13 Oct 2020
National ANZ-observed spending was up 5 per cent year-on-year for the week to 17 January. But, within this national total, spending in some areas was weaker as a consequence of COVID-19 restrictions. For instance, spending in Sydney was down 11 per cent year-on-year in this week.
Recent movement restrictions in Australia don’t seem to have slowed total spending growth but may have delayed the rebalancing of spending from the lockdown mix (more physical goods, less services or travel) to the pre-pandemic mix of spending.
"The more targeted, shorter lockdowns and restrictions in 2021 have so far had less impact on employment and household spending than the longer, broader lockdowns of 2020.”
Border uncertainty has reduced travel-related spending (-13 per cent year-on-year for the week to 17 January) while home-related spending grew stronger than pre-pandemic rates. Furniture, office, toys/hobby and outdoor retailers have all had very strong annual growth compared with before the pandemic. Electronics and clothing are much weaker, perhaps an overhang of very strong Black Friday sales.
Lockdown impacts in 2021 smaller than last year
The more targeted, shorter lockdowns and restrictions in 2021 have so far had less impact on employment and household spending than the longer, broader lockdowns of 2020.
At its worst in the Stage 4 lockdown, Melbourne spending was down 31 per cent year-on-year, dining/takeaway spending was down 71 per cent year-on-year and shopping was down 47 per cent year-on-year, including -76 per cent year-on-year for clothing.
In contrast, Brisbane’s worst spending declines in 2021 so far are smaller, at -17 per cent year-on-year for total spending, -40 per cent year-on-year for dining/takeaway and -28 per cent year-on-year for shopping including -40 per cent year-on-year for clothing shopping.
ANZ Research expects future lockdowns to have less impact on spending as consumer confidence, employment conditions and economic activity recover. Short, targeted lockdowns tend to have less impact on overall business conditions and turnover than longer, broader lockdowns.
Pockets of weakness
Uncertainty about interstate and international travel may dampen travel and movement spending (-13 per cent year-on-year for the week to 17 January) for some time. Spending on accommodation in Sydney has been particularly impacted by border restrictions, down 81 per cent year-on-year. But ANZ Research expects a bounce-back as seen in regional Victoria’s extremely strong spending growth on accommodation - up 54 per cent year-on-year - as Melburnians presumably fulfilled pent up demand for travel with local holidays.
Movement restrictions led to a total personal spending decline in Sydney of 11 per cent year-on-year, mainly brought down by travel (-69 per cent year-on-year) and entertainment (-38 per cent year-on-year). However, this may reflect a lack of visitors in Sydney rather than lack of spending by locals.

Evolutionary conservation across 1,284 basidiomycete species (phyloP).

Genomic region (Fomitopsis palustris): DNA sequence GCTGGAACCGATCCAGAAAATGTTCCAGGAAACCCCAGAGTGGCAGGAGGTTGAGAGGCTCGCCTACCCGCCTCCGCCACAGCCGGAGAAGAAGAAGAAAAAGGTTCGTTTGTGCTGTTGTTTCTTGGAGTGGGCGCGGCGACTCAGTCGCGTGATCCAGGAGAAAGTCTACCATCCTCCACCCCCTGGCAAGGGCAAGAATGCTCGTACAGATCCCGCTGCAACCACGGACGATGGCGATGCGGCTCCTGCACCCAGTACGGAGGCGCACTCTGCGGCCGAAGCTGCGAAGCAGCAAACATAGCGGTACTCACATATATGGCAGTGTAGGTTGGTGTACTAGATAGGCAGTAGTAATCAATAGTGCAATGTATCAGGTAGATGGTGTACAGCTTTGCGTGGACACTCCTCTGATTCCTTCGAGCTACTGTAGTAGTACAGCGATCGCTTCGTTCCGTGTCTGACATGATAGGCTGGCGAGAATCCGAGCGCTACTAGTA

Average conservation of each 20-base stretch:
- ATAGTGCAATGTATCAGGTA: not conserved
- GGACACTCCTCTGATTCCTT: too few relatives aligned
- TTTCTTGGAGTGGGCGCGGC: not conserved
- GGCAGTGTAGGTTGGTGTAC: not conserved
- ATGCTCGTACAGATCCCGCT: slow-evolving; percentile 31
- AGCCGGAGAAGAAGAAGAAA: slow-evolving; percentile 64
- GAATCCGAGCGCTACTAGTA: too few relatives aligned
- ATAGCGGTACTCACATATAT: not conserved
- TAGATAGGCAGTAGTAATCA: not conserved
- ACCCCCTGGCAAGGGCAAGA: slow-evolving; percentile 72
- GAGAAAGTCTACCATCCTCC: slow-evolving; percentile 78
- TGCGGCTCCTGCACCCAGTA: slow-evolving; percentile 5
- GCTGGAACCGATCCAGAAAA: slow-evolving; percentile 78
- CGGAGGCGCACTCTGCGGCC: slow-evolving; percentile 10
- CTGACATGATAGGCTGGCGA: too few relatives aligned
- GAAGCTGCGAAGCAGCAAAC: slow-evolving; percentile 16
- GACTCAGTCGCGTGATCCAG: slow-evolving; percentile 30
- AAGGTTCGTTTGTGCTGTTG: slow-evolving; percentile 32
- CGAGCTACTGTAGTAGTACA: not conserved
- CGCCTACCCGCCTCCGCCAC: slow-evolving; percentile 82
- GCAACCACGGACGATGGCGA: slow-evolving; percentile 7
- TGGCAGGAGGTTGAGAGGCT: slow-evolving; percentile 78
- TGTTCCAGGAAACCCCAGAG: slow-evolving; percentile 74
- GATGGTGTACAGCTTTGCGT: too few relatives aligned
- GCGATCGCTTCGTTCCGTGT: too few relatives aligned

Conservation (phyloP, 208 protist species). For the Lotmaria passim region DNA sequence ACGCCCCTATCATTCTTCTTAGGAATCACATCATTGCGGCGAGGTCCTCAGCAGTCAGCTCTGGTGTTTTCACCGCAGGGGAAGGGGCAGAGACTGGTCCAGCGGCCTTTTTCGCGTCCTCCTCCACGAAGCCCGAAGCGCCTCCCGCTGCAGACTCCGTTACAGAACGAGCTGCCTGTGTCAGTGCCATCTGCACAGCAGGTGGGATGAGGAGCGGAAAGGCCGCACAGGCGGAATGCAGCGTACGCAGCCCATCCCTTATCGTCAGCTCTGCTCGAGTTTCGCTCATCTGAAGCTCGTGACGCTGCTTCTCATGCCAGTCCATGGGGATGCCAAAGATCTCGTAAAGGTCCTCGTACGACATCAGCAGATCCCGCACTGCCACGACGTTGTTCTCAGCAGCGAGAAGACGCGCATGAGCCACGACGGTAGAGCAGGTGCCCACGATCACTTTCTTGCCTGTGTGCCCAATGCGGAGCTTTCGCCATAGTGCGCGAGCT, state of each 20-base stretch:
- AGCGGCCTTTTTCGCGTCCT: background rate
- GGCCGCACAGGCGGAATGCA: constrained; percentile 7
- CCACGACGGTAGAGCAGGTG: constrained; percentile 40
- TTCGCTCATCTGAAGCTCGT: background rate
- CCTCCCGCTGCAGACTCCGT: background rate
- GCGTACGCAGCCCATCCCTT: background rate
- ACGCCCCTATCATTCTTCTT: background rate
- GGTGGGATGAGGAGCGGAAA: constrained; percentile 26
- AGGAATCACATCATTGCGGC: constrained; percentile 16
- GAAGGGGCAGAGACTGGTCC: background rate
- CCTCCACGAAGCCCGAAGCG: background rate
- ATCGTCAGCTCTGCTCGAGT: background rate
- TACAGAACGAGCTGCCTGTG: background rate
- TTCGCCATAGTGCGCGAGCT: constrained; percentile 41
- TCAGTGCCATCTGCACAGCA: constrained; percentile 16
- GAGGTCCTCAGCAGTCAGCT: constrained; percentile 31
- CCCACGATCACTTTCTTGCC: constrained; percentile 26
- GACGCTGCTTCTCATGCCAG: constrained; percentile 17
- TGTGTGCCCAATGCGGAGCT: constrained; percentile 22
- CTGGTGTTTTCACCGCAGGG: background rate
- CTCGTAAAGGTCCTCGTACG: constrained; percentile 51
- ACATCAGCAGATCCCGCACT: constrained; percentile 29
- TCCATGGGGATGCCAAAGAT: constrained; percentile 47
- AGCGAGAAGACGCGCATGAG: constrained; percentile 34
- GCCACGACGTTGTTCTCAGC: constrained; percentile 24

Brisbane’s decline in spending (-10 per cent year-on-year for the week to 17 January) was broader. Since its mini-lockdown earlier in the month, spending weakness was seen across key categories in Brisbane including shopping, dining/takeaway and travel/movement.
New South Wales accommodation outside Sydney has not dipped into negative territory despite movement restrictions.
However, Melburnians desperate for new scenery increased their demand for regional Victorian accommodation.
Meanwhile, Brisbane accommodation halved as lockdowns ensued.
Large home item growth has moderated but a full rebalancing away from home spending has not yet occurred.
Meanwhile, home entertainment growth is still stronger than pre-pandemic levels, except electronics.
Non-home related retail categories are still in positive territory but fashion sales growth is stronger outside the biggest cities.
Sydney dining has held up despite fewer visitors than normal.
Interstate border restrictions might be damping Melbourne's dining, but strong intrastate tourism to regional Victoria is providing growth.
Brisbane's lockdown put a halt to dining but didn't bring sales as low as the Melbourne lockdowns.
Sydney's shopping growth has been matching the rest of NSW since the pandemic took away its visiting customers.
Meanwhile, Melbourne shopping is still stronger than pre-pandemic but any pent up demand from lockdown is likely to be done.
Over in Brisbane, the shopping dip is not as bad as Melbourne's during the September-October Stage 4 lockdown.
Adelaide Timbrell is Economist and David Plank is Head of Australian Economics at ANZ
The views and opinions expressed in this communication are those of the author and may not necessarily state or reflect those of ANZ.
13 Oct 2020
24 Jul 2020